Unlike other religions, Buddhism does not use ceremonies or rituals to mark births or other special events and occasions. There may be rituals observed by Buddhist parents at birth that are specific to the country.
In Buddhism, events such as births, marriages and deaths are regarded as secular rather than religious events and so no specific ceremonies have been developed for them. Some ceremonies, however, are specific to particular countries and the spread of Buddhism to the West has resulted in the practice of some rituals.
In Sri Lanka, Theravedic Buddhists will choose a full moon or favorable day to take a newborn child to the nearest temple,. The baby is then placed on the floor in order to receive blessings.Learn More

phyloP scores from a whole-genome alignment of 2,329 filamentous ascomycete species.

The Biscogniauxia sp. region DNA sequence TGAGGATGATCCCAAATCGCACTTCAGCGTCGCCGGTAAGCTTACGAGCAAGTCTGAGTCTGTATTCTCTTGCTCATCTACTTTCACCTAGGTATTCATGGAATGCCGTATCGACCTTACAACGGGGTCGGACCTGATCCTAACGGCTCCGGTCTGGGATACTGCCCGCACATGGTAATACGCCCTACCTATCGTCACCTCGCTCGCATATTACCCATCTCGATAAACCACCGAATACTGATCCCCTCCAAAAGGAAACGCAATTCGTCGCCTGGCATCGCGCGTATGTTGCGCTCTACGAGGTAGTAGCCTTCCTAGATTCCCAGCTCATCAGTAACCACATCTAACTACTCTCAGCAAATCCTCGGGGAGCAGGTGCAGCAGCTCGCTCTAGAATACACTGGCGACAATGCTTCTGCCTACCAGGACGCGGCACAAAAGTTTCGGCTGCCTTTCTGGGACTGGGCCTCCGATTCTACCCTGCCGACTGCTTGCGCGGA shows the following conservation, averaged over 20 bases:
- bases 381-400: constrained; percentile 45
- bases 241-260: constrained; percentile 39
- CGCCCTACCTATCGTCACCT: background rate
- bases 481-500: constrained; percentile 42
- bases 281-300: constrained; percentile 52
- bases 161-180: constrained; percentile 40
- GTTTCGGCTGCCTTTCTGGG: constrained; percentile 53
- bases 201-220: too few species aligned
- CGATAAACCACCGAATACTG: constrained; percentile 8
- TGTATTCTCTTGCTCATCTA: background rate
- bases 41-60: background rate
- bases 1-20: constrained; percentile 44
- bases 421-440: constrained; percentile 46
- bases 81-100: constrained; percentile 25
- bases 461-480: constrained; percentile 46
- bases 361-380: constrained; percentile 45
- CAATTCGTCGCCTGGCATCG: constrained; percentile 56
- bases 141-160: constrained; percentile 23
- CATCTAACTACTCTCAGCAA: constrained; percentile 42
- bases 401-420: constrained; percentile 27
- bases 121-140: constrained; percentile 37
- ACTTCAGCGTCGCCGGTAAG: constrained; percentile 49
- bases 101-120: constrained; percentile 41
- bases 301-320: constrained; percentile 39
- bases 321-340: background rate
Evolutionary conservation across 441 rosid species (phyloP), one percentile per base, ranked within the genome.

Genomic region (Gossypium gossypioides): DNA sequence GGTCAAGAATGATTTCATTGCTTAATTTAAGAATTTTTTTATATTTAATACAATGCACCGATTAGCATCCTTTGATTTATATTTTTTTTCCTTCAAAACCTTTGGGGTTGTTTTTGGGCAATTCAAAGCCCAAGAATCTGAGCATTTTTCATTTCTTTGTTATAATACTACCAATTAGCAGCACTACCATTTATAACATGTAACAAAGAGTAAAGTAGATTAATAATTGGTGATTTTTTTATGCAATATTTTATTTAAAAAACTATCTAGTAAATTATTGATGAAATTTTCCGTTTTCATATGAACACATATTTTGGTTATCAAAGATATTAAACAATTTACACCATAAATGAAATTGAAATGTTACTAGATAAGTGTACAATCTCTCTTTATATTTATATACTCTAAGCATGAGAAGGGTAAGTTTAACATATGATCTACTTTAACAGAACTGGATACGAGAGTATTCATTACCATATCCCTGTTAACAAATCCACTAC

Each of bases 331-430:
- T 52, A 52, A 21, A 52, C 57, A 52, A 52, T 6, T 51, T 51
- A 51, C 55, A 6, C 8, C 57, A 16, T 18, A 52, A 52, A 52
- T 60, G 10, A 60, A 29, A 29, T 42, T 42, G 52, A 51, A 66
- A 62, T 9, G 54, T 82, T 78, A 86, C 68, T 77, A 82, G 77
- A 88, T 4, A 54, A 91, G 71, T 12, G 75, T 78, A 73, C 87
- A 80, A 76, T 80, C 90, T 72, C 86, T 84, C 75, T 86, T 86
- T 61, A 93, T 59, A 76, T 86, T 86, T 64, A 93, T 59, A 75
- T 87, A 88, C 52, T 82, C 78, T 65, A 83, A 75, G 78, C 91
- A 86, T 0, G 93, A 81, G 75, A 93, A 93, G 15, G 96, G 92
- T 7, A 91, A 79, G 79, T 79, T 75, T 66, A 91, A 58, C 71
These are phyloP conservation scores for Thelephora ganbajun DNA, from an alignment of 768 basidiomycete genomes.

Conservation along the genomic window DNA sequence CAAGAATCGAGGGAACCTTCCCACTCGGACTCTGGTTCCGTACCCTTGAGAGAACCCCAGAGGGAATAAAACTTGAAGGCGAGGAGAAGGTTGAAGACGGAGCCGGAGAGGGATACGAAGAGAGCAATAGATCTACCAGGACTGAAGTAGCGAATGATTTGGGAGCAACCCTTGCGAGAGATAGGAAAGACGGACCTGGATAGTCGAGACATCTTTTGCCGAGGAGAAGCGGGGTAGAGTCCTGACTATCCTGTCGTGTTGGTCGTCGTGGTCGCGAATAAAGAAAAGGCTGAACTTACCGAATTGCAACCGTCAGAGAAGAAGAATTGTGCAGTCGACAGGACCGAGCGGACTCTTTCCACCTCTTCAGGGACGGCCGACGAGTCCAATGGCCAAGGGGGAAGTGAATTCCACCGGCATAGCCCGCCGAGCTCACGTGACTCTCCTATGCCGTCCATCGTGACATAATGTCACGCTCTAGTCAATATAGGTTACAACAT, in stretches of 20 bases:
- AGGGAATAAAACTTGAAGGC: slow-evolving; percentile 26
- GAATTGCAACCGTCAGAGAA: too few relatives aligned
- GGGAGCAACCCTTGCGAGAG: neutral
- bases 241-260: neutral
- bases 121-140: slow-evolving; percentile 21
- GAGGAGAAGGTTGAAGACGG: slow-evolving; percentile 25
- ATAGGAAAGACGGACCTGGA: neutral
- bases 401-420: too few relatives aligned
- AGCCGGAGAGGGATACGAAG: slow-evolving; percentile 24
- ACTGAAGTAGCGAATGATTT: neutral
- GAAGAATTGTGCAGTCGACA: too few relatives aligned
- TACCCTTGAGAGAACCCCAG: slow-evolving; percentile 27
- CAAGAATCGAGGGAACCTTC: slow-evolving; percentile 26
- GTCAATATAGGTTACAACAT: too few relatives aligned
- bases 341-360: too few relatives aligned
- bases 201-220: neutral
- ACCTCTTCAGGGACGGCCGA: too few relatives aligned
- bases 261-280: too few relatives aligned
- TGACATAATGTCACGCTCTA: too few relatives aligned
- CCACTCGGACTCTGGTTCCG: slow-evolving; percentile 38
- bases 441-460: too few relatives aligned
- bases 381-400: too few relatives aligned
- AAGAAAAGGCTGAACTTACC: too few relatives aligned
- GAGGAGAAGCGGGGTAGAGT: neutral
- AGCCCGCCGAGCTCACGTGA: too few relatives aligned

Many Hindus do not eat meat because it is considered tamasic, meaning influenced by ignorance. Some Hindu scriptures do not sanction meat, poultry, fish or eggs, although this is open to interpretation, as other scriptures refer to meals involving meat.Full Answer >
There is no definitive way to fast or pray; however, there are tips one can use to do so effectively. Fasting can be done by setting an objective, committing to the fast, getting prepared physically and mentally and reading scripture. Since pray means "to speak to God especially in order to do something," according to Merriam-Webster, prayer styles will differ by individual choice.Full Answer >
The three core Confucian principles are filial piety, humaneness and ritual. These values permeate Chinese culture and everyday life, and also influenced cultures of neighboring people, such as the Japanese and Koreans.Full Answer >
The Bar Mitzvah service marks the point where a boy transitions into adulthood. It includes a ceremonial reading of the Torah on the boy’s 13th birthday to signify that he is now viewed as a man. It also includes a party with eating and dancing.Full Answer >